Mars Science Helicopter (MSH) is a second-generation 31.2-kg Mars helicopter designed to carry a 5-kg science payload up to 13.3 km in range in single flight, or maintain 6.5 minutes hover time. Mid-Air Helicopter Delivery (MAHD) is a new Entry, Descent and Landing (EDL) architecture to enable in situ mobility for Mars science at lower cost than previous missions. It uses a jetpack to slow down a MSH after separation from the backshell, and reach aerodynamic conditions suitable for helicopter take-off in mid air, removing the need for a dedicated landing system. For given aeroshell dimensions, only MAHD’s lander-free approach leaves enough room in the aeroshell to accommodate the largest rotor option for MSH. This drastically improves flight performance and allows +150% increased science payload mass. Compared to heritage EDL approaches, the simpler MAHD architecture is also likely to reduce cost, and enables access to more hazardous and higher-elevation terrains on Mars.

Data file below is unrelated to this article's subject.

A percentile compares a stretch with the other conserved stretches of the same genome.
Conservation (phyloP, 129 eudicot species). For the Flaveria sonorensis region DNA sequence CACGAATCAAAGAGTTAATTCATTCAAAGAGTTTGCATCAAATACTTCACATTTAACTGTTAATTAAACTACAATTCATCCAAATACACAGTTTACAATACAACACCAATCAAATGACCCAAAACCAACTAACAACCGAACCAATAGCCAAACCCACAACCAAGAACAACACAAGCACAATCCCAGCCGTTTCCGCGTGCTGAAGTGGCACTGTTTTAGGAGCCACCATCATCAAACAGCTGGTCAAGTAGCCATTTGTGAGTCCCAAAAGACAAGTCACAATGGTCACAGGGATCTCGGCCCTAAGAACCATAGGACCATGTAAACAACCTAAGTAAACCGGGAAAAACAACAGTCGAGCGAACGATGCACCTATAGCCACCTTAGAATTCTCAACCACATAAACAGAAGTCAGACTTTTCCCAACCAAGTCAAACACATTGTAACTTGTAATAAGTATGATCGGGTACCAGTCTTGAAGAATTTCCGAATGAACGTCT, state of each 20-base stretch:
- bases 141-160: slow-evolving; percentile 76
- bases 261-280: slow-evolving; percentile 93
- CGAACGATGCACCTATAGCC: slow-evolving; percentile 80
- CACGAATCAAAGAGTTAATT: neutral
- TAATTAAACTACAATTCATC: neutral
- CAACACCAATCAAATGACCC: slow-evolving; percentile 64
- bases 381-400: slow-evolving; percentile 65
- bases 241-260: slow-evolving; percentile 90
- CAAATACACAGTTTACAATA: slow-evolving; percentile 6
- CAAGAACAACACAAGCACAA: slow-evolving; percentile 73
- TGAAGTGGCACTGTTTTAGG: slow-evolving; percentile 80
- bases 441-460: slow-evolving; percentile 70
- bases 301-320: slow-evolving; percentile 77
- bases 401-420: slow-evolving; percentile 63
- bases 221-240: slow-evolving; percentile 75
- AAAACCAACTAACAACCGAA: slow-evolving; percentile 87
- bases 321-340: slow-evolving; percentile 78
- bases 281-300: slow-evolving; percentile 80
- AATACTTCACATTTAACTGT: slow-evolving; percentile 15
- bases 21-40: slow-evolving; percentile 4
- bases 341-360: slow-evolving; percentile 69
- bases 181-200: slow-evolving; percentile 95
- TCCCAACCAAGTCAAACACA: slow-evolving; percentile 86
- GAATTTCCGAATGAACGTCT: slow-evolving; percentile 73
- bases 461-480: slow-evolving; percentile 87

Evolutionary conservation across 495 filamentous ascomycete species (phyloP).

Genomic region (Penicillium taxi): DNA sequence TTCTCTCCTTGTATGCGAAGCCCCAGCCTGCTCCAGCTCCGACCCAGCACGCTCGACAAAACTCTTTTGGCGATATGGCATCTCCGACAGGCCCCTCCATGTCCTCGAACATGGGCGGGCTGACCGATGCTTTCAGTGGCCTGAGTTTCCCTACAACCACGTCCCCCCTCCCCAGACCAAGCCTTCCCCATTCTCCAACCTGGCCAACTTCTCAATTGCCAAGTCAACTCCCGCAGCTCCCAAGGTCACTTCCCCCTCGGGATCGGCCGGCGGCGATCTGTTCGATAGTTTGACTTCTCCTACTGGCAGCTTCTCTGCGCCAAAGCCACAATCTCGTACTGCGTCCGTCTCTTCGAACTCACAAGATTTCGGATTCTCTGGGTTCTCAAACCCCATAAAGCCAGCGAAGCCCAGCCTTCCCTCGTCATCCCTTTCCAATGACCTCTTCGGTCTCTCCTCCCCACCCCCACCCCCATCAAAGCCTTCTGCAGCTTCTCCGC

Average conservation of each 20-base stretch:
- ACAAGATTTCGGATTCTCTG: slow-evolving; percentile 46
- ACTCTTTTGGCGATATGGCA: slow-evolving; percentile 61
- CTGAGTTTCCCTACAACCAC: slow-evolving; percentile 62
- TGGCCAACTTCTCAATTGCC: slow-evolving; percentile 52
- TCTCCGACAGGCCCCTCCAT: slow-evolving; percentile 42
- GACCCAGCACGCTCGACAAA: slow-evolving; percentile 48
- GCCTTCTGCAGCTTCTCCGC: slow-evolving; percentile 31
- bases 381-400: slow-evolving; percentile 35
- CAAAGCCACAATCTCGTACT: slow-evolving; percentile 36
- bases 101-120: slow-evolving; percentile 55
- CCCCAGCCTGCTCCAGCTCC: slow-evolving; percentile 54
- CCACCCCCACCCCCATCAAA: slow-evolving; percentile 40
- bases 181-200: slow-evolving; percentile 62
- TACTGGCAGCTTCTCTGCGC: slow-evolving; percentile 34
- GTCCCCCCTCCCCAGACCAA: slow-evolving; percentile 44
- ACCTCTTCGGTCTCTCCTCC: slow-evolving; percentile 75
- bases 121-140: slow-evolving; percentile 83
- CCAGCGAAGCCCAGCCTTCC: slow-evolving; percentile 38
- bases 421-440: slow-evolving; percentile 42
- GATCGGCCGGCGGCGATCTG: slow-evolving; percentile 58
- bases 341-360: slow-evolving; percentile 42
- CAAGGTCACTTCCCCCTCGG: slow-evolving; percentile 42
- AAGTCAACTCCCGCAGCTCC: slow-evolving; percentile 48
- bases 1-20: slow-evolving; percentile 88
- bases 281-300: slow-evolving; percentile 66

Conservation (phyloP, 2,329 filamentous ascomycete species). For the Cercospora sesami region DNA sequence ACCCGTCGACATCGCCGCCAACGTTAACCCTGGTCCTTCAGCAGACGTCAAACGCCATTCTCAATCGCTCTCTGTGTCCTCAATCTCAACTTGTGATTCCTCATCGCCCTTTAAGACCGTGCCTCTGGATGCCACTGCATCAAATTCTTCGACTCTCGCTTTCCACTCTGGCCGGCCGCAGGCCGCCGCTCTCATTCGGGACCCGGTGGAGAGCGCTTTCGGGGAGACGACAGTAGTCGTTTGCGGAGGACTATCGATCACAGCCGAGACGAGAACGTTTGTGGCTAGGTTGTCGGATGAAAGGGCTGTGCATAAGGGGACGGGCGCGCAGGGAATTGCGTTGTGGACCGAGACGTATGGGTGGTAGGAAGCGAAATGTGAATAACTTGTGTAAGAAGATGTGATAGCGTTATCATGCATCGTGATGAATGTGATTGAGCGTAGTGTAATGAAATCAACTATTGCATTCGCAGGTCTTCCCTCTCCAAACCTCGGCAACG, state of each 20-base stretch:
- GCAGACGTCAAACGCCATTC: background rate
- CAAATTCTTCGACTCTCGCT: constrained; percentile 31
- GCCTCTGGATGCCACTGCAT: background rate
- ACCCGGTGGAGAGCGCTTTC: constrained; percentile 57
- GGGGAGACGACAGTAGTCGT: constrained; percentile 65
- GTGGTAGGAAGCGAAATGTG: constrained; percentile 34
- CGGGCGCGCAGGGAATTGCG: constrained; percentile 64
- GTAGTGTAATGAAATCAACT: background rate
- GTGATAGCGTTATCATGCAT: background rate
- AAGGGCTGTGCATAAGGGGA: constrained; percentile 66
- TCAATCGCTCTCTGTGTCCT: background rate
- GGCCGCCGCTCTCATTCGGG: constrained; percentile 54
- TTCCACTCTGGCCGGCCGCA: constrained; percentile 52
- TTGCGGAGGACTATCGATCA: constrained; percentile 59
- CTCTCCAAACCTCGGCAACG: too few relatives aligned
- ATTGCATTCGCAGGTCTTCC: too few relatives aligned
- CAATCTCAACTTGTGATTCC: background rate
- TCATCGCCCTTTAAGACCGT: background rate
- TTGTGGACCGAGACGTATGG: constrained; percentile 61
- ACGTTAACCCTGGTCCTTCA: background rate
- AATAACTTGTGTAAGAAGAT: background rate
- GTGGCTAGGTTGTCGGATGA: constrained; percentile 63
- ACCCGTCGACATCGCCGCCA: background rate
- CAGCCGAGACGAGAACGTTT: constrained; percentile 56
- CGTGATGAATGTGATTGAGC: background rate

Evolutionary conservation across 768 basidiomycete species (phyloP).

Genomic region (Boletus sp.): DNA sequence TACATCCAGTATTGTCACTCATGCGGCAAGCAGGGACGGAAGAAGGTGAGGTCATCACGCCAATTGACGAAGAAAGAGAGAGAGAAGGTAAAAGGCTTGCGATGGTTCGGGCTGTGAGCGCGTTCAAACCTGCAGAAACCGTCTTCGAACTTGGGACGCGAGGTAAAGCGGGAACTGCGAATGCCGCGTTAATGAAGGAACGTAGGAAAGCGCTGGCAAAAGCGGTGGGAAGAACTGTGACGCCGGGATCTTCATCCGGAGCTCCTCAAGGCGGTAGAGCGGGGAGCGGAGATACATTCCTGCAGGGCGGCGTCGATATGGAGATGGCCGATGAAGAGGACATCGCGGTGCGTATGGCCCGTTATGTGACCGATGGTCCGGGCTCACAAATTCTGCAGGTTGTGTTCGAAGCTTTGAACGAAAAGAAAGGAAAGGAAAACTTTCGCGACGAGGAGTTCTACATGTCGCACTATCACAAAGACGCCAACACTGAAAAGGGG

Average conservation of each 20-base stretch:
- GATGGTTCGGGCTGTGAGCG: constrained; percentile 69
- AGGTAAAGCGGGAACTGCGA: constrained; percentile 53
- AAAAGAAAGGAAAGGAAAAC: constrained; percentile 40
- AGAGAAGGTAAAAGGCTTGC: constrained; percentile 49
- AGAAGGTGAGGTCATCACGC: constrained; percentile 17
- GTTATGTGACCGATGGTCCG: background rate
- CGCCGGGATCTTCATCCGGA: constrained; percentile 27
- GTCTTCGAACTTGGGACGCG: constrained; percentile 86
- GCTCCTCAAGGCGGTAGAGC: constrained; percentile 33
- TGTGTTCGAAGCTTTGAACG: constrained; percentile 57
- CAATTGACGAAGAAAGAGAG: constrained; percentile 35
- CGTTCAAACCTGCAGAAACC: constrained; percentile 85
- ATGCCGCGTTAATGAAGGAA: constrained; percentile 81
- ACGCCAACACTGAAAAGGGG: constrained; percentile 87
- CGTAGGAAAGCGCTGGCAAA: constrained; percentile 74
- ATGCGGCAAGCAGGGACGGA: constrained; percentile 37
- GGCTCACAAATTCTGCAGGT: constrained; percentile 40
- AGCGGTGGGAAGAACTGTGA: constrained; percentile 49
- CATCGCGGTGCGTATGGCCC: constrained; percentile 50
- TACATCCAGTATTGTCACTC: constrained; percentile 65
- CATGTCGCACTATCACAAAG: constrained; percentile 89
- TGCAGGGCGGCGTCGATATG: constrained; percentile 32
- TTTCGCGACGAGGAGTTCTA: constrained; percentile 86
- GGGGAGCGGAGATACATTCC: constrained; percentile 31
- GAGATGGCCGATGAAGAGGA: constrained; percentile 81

Jeff Delaune is a robotics technologist in the Aerial Mobility Group at the Jet Propulsion Laboratory. His interests include analysis, design, implementation, and testing of new technology for planetary exploration, with a particular focus on autonomous aerial systems and vision-based navigation so far. Jeff is part of the Guidance, Navigation and Control team for NASA’s Ingenuity Mars Helicopter. He received his Ph.D. in Robotics from Institut Supérieur de l’Aéronautique et de l’Espace (ISAE, France) in 2013, after a M.S. in Astronautics and Space Engineering from Cranfield University (United Kingdom), and a B.S./M.S. in Engineering from École Centrale de Nantes (France).
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